Back on track

High school dropouts can earn their GEDs while gaining experience in IT at Project WOW’s new IT Track.

Some people struggle to figure out what they are doing in a computer lab.

For students of JEVS Human Services’ new IT track, it’s much easier. They built the computer lab.

JEVS recently introduced the IT track to its Project WOW program, which allows 18- to 24-year-old high school dropouts to pursue their GED while learning about technology.

The program provides students with hands-on opportunity to repair common technological mishaps, like broken phone screens and unresponsive computers. They also built not one, but two functional computer labs at Orleans Technical College, where the program is taught.

“Students were able to learn how to not only work for an employer but also how to do stuff on their own and make extra money doing things on their own, basically being entrepreneurs,” said instructor Adolphus Johnson.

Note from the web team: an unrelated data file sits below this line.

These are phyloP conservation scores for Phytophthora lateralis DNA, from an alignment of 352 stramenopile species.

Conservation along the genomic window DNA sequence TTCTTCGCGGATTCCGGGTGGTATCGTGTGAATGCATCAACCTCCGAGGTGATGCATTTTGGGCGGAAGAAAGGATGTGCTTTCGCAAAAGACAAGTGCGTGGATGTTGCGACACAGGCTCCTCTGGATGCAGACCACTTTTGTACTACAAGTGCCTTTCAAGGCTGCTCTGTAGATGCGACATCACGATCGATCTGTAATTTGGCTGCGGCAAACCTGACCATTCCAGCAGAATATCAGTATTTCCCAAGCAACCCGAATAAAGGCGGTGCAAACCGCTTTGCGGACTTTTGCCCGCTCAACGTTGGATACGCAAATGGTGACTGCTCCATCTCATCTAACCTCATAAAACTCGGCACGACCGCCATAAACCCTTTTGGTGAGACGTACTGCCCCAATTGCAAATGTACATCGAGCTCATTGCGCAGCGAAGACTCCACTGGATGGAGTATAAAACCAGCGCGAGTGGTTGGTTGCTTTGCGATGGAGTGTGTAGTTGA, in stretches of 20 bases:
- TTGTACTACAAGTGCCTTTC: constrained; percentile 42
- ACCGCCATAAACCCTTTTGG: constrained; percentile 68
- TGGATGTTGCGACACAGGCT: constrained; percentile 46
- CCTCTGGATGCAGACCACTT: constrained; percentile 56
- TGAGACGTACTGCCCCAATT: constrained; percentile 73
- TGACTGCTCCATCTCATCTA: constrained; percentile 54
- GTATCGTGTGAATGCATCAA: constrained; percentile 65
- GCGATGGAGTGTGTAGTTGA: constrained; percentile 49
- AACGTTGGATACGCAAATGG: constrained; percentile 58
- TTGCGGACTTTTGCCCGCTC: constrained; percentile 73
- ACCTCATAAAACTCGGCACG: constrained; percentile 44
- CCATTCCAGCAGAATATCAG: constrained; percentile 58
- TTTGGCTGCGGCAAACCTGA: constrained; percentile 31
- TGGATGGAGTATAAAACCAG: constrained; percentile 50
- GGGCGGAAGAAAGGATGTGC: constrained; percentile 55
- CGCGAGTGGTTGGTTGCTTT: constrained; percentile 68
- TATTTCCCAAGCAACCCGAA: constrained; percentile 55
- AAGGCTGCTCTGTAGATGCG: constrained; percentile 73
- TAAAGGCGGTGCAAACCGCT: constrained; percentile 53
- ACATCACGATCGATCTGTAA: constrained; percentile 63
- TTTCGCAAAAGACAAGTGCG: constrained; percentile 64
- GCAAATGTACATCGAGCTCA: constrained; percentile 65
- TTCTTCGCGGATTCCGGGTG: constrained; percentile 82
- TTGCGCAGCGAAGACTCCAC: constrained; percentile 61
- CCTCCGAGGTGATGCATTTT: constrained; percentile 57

The recent cohort for the six-month program concluded class last week with its students prepared for the next step.

“Without this program I would be home doing nothing right now,” said Cheyenne Corter, a 19-year-old who just finished the program and earned her GED about a month ago. Corter found out she was pregnant when she was 16 and dropped out of high school and moved, so completing the program was as much for her daughter as it was for herself.

“So many people talked me down and said you can’t do this, you’ll never be anything in life, and my father was one of those people,” she said. “I liked that I finished this so I can rub it in his face, and everybody’s face.”

Corter will come back to JEVS to complete the pre-apprenticeship program, which will include three more months of class and two months of paid internships.

Maisha, another student in the program, is completing an internship at Ape Tek, a technology repair company. Once the internship is up, she’ll be brought on staff part time. For Maisha, it’s a welcome change of pace from the steady stream of dead-end jobs she’s been working for the past five years.

“The support has been amazing and one of the things I lacked when I was in school,” said Maisha, who dropped out when she was 18. “I have nothing but a blank page ahead.” She was interested in IT since she took a coding class in high school, which she picked up quickly. Her ultimate goal is to eventually open up her own business.

They are currently recruiting for the second cohort of the pre-apprenticeship program. Cost of entry is free for those who qualify. For more information, visit